Why I Didn't Take My Screaming Child Out of The Movie Theater

This summer I really wanted to be a fun mom and do a lot of awesome things together with our family. We've crossed a lot of items off our summer bucket list, but with only three weeks left of summer, I really wanted to kick it into high gear to get those last few things done! Yesterday, in attempt to be a fun mom while Derek was at work, I decided to take the kids to the Regal $1 Summer Movies that they do every year. We saw Happy Feet Two, but it wasn't the most relaxing theater experience I've ever had. 

Disheveled child leaving the theater.

Things started off great. I sat in the middle and had Jay on my right, and Em on my left. We brought her portable booster seat so that she could be clipped in and safe while watching the movie, and was really happy and content for the first 20 minutes. But then she found the buckle on her seat and wanted me to keep buckling and unbuckling the clips for her every 10 seconds, and then she threw her first fit. I let her sit on my lap for a minute, but then she saw the stairs. 

She has been obsessed with having Derek and I help her walk up and down the stairs all day long at home, but I wasn't about to let her do this in the movie theater. She started screaming when I told her no, and then I told Jay I was sorry, but that we were going to have to leave the movie. He started to cry because he was sad about leaving early, and then when we got in the lobby I told Em she had one more chance. We got back in there and she said she wanted to sit on the stairs, I should have known better, but said that she could, and it bought us another 20 minutes before she wanted to be walking up and down the stairs again, and another meltdown ensued.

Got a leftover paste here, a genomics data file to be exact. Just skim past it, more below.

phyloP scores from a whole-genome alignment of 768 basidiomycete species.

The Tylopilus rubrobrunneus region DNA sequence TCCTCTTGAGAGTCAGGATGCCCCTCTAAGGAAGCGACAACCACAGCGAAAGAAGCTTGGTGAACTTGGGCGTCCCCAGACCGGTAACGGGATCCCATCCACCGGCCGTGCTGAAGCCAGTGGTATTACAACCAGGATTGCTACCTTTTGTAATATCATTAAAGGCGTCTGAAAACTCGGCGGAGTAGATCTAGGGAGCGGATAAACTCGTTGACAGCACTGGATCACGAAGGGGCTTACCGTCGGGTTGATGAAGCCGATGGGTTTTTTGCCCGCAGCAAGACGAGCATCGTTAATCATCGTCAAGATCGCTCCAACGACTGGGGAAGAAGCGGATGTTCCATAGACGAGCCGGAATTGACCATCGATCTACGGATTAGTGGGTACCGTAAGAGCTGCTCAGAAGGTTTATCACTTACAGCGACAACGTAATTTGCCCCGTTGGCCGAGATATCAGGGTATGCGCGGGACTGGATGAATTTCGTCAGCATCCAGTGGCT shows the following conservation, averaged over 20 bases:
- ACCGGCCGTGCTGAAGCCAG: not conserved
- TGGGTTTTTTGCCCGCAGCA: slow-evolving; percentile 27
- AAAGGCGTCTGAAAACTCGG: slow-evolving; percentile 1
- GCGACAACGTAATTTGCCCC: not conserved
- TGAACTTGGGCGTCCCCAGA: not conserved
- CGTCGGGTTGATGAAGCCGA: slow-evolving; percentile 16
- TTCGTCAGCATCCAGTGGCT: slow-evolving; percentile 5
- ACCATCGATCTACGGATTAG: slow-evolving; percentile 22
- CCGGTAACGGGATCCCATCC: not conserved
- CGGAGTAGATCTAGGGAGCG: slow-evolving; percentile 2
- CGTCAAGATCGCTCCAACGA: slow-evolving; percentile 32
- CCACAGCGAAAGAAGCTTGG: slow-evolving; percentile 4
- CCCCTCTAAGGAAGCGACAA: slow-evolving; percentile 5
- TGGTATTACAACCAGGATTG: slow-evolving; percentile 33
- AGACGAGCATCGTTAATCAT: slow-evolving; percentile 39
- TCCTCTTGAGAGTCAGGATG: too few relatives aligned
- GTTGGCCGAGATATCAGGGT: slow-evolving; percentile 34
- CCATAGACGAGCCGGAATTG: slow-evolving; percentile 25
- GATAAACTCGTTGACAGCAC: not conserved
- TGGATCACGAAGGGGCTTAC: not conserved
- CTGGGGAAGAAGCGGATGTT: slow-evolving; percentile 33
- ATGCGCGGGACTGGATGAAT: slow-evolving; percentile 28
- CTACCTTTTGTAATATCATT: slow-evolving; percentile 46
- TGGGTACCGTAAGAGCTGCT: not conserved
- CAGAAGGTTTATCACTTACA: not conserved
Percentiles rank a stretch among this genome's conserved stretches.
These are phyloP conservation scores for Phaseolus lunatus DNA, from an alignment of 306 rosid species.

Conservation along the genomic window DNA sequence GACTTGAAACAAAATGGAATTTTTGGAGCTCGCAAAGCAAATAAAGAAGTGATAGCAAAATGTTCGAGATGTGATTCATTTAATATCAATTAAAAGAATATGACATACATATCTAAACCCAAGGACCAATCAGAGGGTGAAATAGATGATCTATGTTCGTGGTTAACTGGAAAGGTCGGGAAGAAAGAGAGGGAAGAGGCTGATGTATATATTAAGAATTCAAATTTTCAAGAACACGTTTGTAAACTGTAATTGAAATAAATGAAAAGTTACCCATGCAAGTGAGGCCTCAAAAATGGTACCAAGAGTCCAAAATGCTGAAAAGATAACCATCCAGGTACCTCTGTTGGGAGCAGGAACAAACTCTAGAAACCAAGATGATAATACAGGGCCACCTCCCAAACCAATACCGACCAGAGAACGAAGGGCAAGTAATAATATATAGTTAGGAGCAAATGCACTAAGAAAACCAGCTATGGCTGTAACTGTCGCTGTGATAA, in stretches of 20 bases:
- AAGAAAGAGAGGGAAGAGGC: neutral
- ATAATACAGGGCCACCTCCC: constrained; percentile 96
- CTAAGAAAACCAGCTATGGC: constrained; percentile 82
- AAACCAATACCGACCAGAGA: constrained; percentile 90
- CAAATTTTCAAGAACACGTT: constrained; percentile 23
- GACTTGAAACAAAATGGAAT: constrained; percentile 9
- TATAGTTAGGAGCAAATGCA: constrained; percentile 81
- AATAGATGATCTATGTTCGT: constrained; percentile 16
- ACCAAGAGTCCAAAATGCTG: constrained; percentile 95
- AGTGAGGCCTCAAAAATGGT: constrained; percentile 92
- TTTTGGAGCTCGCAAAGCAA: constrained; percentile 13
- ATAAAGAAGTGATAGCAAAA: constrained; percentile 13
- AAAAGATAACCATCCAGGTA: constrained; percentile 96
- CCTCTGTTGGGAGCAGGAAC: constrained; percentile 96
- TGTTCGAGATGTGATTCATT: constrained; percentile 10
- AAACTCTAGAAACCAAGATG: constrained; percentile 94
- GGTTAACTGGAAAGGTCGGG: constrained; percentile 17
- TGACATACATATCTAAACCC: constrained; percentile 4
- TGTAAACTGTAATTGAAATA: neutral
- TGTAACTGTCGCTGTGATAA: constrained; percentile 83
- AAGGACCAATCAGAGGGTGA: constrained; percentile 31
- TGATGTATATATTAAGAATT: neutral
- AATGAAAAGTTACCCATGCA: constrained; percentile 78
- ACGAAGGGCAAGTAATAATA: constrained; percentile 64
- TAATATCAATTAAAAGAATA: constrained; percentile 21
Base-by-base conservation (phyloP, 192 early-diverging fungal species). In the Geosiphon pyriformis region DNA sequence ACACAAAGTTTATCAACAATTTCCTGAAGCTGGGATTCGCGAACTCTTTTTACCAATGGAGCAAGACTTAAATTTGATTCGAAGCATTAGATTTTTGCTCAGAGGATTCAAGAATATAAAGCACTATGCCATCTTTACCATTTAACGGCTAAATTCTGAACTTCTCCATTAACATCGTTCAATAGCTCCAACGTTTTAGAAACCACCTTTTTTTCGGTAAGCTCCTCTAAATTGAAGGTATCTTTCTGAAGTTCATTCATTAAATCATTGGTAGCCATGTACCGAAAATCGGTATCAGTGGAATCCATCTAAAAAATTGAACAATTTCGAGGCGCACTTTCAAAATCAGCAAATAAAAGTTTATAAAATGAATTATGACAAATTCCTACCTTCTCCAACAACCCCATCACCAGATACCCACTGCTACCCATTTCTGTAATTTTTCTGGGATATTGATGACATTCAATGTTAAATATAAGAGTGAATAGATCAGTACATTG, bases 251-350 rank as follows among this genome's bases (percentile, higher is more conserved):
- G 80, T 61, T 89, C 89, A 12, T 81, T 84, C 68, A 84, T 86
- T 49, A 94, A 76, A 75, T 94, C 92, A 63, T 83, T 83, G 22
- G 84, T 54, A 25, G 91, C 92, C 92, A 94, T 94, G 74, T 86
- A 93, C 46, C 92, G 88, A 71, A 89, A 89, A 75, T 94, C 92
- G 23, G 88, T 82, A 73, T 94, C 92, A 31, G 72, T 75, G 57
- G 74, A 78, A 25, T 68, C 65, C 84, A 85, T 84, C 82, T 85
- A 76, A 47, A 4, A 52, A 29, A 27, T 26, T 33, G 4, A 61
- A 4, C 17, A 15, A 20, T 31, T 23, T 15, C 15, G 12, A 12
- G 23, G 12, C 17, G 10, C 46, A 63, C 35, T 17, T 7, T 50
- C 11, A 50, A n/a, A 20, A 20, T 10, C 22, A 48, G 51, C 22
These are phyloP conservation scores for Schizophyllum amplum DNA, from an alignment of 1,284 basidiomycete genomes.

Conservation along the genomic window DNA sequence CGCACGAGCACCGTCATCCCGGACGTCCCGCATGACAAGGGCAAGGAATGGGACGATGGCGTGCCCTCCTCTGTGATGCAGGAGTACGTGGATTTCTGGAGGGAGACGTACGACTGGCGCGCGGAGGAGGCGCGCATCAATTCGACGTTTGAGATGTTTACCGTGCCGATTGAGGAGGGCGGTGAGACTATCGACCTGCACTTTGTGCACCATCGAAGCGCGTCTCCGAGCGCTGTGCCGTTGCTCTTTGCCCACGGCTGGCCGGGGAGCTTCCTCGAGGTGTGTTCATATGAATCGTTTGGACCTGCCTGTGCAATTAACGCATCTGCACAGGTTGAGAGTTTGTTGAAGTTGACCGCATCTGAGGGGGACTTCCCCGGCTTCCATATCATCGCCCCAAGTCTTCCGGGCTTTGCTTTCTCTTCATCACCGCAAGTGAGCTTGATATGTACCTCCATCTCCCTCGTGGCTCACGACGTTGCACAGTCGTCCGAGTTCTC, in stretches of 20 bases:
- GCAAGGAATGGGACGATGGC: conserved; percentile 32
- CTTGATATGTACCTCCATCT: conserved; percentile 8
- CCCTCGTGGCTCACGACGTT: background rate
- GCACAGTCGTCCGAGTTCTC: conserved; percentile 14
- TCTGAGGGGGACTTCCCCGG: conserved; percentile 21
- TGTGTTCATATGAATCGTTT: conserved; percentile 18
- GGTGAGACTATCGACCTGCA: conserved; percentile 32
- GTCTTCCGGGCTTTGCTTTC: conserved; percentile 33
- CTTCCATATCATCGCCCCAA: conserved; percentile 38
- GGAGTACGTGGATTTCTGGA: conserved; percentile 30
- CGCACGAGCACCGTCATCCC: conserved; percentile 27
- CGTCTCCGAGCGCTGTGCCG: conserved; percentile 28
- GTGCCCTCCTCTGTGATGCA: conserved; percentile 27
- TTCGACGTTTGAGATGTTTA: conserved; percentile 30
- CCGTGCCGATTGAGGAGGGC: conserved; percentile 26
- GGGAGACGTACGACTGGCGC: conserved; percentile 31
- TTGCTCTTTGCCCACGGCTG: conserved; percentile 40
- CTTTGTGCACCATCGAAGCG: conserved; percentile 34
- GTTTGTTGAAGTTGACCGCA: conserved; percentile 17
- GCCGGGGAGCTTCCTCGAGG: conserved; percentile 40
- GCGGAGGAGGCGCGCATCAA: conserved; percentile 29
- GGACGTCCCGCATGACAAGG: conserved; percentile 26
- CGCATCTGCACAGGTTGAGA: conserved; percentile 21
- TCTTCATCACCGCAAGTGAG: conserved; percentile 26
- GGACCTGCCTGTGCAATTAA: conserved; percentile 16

We went back out to the lobby, did another round of, "this is your last chance", and then headed into the theater where I put her back in her booster seat, in the seat next to me. She screamed her face off, but I decided in that moment that I wasn't going to take her out of the theater and drive home, and this is my reasoning why: 

Jay has to put up with a lot. His day is constantly being rearranged to meet Em's needs and while he is always so good about that, I don't want him to grow up thinking that her needs are more important than his. I didn't want Jay to be punished for something beyond his control, so I decided that we were going to stay and let Em scream. The movie was loud enough in the theater that I'm sure most of the people in the room probably couldn't hear her, and if the people next to us had enough of a problem with it, there were plenty more seats elsewhere where they could have gone to sit. 

Em screams as a result of her not getting her way and I really want to start teaching her that I'm not going to give in and cater to her screaming. It's also taken a lot of self control on my part to not raise my voice and get my own emotions involved. Once Em was buckled back into her seat and crying during the movie, I just ignored her, and watched the rest of it with Jay. Sure enough, after I ignored her for five minutes of death screams she stopped and watched the rest of the movie. I'm sure there will be people in the theater who will say, "There was a mom who just let her kid cry through the entire movie, it was ridiculous, she should have taken her out so that we all didn't have to listen to it", and that is a valid and respectable argument, but I was trying to teach her a different lesson today, and I was trying to show my son that he is important too. And that his happiness matters. And that we cater to his wants and needs too, and not just his sister's. 


  1. I think you made the right choice. I used to feel that way in sacrament meeting during those terrible three years of my daughter. Everytime I did, I realized I was giving in. Its hard to have a screaming child in a reverent chapel, but I let her scream, and sure enough, she stopped. I am sure jay appreciated being able to stay the rest of the show.

  2. You did the right thing! I think all us moms of special kids have those days of reckoning, where we have to let go of our constant worrying what other people think.